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Cost-effectiveness analysis of infant feeding strategies to prevent mother-to-child transmission of HIV in South Africa
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2013 (English)In: African Journal of AIDS Research, ISSN 1608-5906, E-ISSN 1727-9445, Vol. 12, no 3, 151-160 p.Article in journal (Refereed) Published
Abstract [en]

Despite increasing availability of perinatal interventions to prevent mother-to-child transmission (MTCT) of HIV in South Africa, MTCT remains high due to breastfeeding. To inform policy decisions in the country, cost-effectiveness of alternative infant-feeding interventions was conducted. Mathematical modelling was used to simulate post-natal transmission and mortality due to infant feeding in a hypothetical cohort of 1 000 HIV-exposed infants. Lifetime costs to the health system were calculated for each strategy. Interventions compared with current practice were: increasing coverage of extended nevirapine prophylaxis (ENP) to infants from 30% (base case) to 60% without changing current feeding practices; actively supporting breastfeeding with ENP to infants for 12 months; and actively supporting exclusive formula (replacement) feeding for 6 months. HIV-free survival at 24 months and disability-adjusted life years (DALYs) averted were estimated for typical rural and certain urban settings. Base-case analysis revealed that expanding coverage of nevirapine prophylaxis with breastfeeding is cost-saving and improves HIV-free survival. Changing feeding practices is beneficial, depending on context. Breastfeeding is dominant (less costly, more effective) in rural settings, whilst formula feeding is a dominant strategy in urban settings. Cost-effectiveness was most sensitive to proportion of women on lifelong antiretroviral therapy (ART) and infant mortality rate (IMR). When >55% of women are on ART, breastfeeding dominates in the urban settings modelled, whilst formula feeding is cost-effective in rural settings when IMR <= 45/1000. The study concludes that strategies to support breastfeeding are essential. Strengthening health systems is critical to ensure optimal nevirapine delivery during breastfeeding. A case can be made for formula feeding or breastfeeding in HIV-infected women in specific contexts.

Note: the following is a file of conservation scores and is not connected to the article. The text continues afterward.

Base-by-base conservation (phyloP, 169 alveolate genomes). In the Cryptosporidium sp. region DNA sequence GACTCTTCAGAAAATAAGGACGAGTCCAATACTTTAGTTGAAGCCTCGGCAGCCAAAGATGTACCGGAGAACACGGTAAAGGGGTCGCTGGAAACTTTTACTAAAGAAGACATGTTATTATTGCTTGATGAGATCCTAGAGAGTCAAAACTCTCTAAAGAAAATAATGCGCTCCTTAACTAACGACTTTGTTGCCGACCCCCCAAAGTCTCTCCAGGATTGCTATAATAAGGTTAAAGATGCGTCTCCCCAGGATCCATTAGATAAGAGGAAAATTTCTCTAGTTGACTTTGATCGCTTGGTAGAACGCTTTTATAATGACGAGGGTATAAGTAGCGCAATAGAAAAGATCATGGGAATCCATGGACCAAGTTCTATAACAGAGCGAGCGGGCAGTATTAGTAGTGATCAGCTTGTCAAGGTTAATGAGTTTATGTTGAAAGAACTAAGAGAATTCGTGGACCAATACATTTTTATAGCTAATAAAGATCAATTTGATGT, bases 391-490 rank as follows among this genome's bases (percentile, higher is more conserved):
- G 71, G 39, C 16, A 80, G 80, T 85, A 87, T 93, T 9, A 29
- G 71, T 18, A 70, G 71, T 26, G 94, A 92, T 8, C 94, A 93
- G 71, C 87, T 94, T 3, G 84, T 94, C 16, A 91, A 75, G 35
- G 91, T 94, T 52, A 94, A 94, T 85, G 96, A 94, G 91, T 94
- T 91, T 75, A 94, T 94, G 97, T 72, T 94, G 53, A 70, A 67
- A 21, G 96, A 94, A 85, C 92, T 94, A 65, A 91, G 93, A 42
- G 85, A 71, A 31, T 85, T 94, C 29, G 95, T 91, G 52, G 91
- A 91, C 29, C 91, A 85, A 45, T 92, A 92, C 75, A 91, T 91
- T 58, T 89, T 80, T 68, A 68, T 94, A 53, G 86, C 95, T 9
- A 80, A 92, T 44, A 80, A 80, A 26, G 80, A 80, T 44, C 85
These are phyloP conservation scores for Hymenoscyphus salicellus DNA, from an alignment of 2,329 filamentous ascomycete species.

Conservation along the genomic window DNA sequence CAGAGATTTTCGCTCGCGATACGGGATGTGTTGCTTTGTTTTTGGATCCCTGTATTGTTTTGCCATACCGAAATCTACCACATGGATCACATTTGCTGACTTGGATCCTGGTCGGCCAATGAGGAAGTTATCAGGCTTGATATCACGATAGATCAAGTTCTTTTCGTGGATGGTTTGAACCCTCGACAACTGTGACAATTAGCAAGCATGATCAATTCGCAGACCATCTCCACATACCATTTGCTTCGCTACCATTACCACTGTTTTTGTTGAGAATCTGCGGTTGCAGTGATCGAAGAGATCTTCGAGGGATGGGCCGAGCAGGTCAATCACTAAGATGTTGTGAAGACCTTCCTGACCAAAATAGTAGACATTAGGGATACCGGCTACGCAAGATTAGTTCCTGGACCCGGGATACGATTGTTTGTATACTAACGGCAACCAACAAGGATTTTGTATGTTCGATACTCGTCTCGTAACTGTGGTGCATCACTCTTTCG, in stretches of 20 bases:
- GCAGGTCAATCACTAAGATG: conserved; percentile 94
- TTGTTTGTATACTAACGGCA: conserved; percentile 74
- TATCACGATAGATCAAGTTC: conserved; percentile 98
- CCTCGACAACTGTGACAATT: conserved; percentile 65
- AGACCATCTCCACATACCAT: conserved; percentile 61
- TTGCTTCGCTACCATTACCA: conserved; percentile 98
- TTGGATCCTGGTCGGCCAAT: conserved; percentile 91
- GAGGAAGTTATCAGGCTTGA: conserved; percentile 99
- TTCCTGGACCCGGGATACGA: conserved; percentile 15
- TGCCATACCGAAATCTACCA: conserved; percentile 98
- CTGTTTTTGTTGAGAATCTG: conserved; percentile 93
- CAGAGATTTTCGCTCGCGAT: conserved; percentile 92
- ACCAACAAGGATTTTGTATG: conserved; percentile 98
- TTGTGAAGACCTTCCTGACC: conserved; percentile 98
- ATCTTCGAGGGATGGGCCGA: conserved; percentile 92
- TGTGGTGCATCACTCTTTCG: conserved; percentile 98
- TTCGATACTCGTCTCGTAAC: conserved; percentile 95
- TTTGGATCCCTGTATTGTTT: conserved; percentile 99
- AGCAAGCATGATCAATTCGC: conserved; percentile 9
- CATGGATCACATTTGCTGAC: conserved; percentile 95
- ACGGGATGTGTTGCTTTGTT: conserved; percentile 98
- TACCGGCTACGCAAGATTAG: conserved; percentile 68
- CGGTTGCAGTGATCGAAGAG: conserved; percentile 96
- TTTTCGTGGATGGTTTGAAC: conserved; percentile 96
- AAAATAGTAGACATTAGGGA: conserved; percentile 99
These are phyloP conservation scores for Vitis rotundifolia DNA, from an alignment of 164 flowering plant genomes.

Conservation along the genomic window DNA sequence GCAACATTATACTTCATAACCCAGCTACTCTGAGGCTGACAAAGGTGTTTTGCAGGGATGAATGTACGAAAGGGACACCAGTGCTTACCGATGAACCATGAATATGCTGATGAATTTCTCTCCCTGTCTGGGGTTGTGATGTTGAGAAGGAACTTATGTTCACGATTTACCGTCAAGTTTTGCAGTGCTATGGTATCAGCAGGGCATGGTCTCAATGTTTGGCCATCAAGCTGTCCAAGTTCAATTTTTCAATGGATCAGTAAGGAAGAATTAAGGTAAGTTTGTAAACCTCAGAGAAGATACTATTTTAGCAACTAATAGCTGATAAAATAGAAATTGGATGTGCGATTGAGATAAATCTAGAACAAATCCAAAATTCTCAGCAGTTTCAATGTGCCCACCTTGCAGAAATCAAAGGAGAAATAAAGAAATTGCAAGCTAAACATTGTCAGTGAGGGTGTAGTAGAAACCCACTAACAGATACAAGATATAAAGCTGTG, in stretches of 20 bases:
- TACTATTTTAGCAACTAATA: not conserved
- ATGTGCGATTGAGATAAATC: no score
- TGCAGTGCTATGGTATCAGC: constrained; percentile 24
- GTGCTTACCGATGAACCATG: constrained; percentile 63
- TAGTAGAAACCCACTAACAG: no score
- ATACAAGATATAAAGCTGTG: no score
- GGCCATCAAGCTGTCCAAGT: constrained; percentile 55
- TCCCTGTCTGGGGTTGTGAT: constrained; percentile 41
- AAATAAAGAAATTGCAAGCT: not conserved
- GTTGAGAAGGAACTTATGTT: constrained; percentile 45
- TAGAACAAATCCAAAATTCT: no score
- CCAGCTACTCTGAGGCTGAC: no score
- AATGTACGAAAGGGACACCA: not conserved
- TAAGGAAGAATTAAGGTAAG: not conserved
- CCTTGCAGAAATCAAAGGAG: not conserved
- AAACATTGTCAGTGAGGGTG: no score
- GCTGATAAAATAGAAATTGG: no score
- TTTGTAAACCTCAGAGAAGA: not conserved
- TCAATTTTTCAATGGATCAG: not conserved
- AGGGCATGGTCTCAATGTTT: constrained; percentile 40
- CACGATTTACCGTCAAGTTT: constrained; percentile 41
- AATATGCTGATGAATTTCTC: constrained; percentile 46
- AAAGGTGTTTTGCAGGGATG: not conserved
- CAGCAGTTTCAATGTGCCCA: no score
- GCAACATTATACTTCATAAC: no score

Place, publisher, year, edition, pages
2013. Vol. 12, no 3, 151-160 p.
Keyword [en]
breastfeeding, cost-effectiveness, extended nevirapine prophylaxis, formula feeding, prevention of mother-to-child-transmission, South Africa
National Category
Public Health, Global Health, Social Medicine and Epidemiology
URN: urn:nbn:se:umu:diva-84807DOI: 10.2989/16085906.2013.863215ISI: 000328688700004OAI: diva2:691291
Available from: 2014-01-27 Created: 2014-01-20 Last updated: 2014-01-27Bibliographically approved

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Tollman, Stephen M.
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Epidemiology and Global Health
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